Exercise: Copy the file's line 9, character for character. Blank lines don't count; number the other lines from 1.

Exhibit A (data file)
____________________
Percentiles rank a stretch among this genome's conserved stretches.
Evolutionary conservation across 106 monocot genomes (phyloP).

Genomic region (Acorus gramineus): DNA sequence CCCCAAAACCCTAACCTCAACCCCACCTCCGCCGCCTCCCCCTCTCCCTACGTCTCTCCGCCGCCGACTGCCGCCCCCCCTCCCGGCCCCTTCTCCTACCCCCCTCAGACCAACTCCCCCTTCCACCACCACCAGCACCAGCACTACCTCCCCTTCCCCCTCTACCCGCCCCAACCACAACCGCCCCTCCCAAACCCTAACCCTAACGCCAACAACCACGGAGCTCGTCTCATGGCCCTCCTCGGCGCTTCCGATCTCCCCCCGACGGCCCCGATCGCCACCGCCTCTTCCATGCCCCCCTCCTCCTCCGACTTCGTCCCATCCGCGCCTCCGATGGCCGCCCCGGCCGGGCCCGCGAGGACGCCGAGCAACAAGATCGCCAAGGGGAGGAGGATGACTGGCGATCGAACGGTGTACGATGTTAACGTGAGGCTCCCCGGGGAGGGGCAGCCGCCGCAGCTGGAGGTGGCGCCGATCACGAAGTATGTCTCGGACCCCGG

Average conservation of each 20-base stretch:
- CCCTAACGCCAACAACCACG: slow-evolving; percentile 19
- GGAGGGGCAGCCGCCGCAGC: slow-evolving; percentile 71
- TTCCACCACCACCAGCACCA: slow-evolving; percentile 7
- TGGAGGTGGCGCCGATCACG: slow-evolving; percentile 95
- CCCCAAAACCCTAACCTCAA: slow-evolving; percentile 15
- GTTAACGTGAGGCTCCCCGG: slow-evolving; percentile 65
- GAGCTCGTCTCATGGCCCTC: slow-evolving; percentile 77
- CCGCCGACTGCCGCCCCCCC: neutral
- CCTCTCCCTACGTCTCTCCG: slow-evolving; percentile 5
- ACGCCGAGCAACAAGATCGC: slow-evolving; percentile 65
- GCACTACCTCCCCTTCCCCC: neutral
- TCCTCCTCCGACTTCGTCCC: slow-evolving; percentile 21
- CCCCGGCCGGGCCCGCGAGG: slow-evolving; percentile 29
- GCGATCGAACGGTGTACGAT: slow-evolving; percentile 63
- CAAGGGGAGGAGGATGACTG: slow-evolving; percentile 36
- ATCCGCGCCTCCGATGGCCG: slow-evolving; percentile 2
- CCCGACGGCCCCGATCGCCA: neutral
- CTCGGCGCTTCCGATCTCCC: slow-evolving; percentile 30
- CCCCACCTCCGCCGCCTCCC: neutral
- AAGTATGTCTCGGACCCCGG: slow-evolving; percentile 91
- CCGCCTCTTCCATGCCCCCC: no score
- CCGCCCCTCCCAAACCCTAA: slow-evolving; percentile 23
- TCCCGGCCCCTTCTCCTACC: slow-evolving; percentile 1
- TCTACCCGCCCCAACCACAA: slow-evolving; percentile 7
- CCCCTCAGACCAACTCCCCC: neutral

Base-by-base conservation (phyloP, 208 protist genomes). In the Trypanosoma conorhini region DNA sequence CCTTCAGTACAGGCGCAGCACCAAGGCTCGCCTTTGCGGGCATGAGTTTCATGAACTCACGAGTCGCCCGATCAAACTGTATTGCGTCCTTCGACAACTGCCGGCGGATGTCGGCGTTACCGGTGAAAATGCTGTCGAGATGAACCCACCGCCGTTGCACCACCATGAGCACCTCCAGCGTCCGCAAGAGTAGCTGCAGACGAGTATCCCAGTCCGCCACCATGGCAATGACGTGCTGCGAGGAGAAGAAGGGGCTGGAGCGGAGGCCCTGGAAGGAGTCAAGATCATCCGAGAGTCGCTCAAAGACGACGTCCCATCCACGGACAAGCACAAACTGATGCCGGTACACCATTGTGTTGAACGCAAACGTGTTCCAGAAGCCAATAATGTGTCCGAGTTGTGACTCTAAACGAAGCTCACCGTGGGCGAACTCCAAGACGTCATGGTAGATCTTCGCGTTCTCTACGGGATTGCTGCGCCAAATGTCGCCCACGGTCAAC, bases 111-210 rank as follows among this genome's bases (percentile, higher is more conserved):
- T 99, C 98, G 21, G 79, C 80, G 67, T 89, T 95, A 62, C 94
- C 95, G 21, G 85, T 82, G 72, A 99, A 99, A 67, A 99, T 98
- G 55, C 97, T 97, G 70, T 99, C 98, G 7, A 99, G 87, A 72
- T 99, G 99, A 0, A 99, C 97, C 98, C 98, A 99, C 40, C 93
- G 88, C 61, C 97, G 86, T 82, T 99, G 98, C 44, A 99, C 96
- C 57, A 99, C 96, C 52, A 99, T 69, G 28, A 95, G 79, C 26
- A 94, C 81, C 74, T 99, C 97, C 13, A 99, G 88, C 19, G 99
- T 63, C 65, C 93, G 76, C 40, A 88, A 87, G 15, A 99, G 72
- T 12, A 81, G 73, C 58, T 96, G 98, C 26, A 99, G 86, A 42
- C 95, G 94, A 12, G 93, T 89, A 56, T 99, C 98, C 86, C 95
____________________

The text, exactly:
- CCCCAAAACCCTAACCTCAA: slow-evolving; percentile 15